La commedia e finita!

While she was putting on her cloak, her eyes caught Summerhay's. She tried to smile--could not, gave a shake of her head, slowly forced her gaze away from his, and turned to follow Winton.

At the National Gallery, next day, she was not late by coquetry, but because she had changed her dress at the last minute, and because she was afraid of letting him think her eager. She saw him at once standing under the colonnade, looking by no means imperturbable, and marked the change in his face when he caught sight of her, with a little thrill. She led him straight up into the first Italian room to contemplate his counterfeit. A top hat and modern collar did not improve the likeness, but it was there still.

"Well! Do you like it?"

"Yes. What are you smiling at?"

"I've had a photograph of that, ever since I was fifteen; so you see I've known you a long time."

He stared.

"Great Scott! Am I like that? All right; I shall try and find you now."

But Gyp shook her head.

"No. Come and look at my very favourite picture 'The Death of Procris.' What is it makes one love it so? Procris is out of drawing, and not beautiful; the faun's queer and ugly. What is it-- can you tell?"

Summerhay looked not at the picture, but at her. In aesthetic sense, he was not her equal. She said softly:

"The wonder in the faun's face, Procris's closed eyes; the dog, and the swans, and the pity for what might have been!"

Summerhay repeated:

"Ah, for what might have been! Did you enjoy 'Pagliacci'?"

Gyp shivered.

"I think I felt it too much."

"I thought you did. I watched you."

"Destruction by--love--seems such a terrible thing! Now show me your favourites. I believe I can tell you what they are, though."


"The 'Admiral,' for one."

"Yes. What others?"

"The two Bellini's."

"By Jove, you are uncanny!"

Gyp laughed.

"You want decision, clarity, colour, and fine texture. Is that right? Here's another of my favourites."

On a screen was a tiny "Crucifixion" by da Messina--the thinnest of high crosses, the thinnest of simple, humble, suffering Christs, lonely, and actual in the clear, darkened landscape.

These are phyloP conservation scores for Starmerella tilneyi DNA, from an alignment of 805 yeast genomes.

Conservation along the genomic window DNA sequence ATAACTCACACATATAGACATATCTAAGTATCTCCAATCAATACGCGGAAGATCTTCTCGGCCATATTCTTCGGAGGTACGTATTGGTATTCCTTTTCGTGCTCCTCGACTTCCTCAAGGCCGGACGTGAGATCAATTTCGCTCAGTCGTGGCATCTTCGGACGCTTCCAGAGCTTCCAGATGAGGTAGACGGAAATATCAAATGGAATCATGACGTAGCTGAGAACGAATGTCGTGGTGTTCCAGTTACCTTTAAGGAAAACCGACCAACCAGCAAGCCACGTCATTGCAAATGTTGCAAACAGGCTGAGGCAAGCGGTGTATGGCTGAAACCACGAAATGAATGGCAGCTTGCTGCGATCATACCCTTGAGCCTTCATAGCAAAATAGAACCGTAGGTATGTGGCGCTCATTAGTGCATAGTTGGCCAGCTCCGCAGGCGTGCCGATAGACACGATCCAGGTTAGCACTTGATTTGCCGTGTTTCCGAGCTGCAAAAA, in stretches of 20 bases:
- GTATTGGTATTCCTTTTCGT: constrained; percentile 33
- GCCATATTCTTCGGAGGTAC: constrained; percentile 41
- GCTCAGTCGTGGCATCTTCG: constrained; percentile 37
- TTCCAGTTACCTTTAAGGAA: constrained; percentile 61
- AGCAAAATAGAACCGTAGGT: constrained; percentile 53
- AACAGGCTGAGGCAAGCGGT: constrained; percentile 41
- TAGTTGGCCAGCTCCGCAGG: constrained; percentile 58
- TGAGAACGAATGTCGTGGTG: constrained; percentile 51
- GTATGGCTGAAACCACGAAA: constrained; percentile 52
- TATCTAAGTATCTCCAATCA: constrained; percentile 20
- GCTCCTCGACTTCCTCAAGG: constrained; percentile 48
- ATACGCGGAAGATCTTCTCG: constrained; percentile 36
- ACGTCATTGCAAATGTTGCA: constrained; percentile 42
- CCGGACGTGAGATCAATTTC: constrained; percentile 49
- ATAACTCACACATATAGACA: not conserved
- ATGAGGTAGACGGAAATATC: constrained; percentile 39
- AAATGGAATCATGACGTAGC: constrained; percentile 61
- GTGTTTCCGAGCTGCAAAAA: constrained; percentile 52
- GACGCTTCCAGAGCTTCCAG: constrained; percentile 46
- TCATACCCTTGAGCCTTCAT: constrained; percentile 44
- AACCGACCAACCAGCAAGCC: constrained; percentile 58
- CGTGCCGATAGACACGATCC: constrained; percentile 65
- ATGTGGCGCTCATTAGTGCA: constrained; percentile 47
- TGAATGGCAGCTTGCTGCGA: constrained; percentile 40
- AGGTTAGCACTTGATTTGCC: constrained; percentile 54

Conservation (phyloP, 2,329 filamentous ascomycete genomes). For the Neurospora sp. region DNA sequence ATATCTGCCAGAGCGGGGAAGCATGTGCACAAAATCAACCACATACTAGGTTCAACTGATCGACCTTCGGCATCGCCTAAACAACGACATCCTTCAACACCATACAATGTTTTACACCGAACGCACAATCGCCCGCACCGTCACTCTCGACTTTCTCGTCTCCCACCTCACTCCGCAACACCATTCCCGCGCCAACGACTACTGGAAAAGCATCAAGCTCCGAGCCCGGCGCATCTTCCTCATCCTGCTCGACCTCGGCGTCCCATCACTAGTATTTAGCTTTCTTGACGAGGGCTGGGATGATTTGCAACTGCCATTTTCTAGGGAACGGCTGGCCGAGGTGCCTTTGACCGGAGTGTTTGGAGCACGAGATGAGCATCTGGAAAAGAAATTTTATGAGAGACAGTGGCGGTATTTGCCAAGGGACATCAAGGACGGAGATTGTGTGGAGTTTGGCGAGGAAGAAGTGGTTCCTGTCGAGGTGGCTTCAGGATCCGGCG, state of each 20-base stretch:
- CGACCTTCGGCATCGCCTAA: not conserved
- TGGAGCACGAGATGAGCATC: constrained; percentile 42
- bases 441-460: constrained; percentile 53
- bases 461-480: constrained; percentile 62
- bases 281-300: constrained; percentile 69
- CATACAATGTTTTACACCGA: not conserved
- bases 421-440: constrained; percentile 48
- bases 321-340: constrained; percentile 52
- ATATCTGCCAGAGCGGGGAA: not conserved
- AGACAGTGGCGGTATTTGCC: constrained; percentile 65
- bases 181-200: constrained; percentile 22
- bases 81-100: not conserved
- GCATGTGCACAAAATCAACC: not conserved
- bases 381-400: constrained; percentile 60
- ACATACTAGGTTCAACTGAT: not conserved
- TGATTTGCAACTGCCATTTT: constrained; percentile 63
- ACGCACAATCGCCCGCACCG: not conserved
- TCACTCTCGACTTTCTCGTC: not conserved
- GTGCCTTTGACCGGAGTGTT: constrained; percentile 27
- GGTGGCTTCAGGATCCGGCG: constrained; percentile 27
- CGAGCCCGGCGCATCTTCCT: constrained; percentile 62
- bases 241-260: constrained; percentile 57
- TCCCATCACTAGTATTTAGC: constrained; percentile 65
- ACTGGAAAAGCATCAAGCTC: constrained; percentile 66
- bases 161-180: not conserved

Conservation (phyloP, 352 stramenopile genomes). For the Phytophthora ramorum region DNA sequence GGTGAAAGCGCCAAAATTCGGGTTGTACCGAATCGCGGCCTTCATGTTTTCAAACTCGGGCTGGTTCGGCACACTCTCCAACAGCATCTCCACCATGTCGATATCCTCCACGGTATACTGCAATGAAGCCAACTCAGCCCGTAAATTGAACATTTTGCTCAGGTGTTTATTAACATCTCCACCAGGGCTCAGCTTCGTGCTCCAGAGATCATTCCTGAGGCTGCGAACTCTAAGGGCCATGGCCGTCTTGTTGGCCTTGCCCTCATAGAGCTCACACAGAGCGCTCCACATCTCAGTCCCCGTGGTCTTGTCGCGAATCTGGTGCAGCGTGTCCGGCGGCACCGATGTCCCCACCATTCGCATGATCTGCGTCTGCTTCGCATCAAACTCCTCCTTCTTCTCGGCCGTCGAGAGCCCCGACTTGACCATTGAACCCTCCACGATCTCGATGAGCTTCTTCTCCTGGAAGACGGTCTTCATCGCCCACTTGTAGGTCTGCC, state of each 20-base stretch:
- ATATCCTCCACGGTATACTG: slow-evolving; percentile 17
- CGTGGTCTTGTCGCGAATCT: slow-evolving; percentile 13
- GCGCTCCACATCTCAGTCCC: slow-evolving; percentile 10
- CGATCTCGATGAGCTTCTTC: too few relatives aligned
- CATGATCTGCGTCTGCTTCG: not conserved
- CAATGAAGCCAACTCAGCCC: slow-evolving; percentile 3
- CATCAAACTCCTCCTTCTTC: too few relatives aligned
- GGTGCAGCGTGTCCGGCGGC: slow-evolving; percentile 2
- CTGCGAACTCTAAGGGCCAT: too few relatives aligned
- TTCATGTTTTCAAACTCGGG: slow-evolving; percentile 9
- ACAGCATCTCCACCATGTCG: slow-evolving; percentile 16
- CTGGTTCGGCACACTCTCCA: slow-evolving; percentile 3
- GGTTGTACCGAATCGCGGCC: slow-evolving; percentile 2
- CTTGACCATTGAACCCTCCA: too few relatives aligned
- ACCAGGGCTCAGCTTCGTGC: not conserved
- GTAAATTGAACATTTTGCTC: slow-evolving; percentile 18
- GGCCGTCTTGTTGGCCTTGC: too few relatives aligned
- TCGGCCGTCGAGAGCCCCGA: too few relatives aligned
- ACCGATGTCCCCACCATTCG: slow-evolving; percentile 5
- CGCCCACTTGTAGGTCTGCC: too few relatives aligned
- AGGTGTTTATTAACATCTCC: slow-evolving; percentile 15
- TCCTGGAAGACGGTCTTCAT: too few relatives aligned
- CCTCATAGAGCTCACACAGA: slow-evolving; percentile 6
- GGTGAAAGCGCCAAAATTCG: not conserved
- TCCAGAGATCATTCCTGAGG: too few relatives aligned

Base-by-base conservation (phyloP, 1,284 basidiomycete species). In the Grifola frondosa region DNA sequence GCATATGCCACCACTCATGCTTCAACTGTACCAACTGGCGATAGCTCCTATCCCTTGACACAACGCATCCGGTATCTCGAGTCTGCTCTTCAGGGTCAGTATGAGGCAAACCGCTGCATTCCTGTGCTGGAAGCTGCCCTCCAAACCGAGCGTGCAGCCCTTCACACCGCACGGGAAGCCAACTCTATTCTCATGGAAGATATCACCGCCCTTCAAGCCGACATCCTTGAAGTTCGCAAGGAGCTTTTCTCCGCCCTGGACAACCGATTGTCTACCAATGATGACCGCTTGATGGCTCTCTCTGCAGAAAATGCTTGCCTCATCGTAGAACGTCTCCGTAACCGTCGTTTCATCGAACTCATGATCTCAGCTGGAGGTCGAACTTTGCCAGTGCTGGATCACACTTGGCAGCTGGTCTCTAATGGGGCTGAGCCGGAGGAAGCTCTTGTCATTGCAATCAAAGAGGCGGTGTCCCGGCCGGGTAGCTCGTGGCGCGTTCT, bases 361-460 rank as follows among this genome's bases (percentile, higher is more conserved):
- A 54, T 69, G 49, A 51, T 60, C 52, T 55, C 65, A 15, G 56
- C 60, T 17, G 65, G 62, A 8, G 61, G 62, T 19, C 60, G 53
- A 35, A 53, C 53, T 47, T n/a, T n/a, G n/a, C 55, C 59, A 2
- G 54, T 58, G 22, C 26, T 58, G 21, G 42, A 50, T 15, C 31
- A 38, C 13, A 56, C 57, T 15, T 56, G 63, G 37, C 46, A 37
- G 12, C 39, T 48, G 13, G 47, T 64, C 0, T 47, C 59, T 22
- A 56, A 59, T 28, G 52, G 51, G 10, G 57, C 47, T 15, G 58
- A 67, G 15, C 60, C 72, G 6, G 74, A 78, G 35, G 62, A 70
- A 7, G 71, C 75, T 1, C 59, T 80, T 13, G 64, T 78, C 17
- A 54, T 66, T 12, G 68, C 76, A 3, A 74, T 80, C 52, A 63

"I think that touches one more than the big, idealized sort. One feels it was like that. Oh! And look--the Francesca's! Aren't they lovely?"

He repeated:

"Yes; lovely!" But his eyes said: "And so are you."

They spent two hours among those endless pictures, talking a little of art and of much besides, almost as alone as in the railway carriage. But, when she had refused to let him walk back with her, Summerhay stood stock-still beneath the colonnade. The sun streamed in under; the pigeons preened their feathers; people passed behind him and down there in the square, black and tiny against the lions and the great column. He took in nothing of all that. What was it in her? She was like no one he had ever known-- not one! Different from girls and women in society as-- Simile failed. Still more different from anything in the half-world he had met! Not the new sort--college, suffrage! Like no one! And he knew so little of her! Not even whether she had ever really been in love. Her husband--where was he; what was he to her? "The rare, the mute, the inexpressive She!" When she smiled; when her eyes--but her eyes were so quick, would drop before he could see right into them! How beautiful she had looked, gazing at that picture--her favourite, so softly, her lips just smiling! If he could kiss them, would he not go nearly mad? With a deep sigh, he moved down the wide, grey steps into the sunlight. And London, throbbing, overflowing with the season's life, seemed to him empty. To-morrow--yes, to-morrow he could call!

John Galsworthy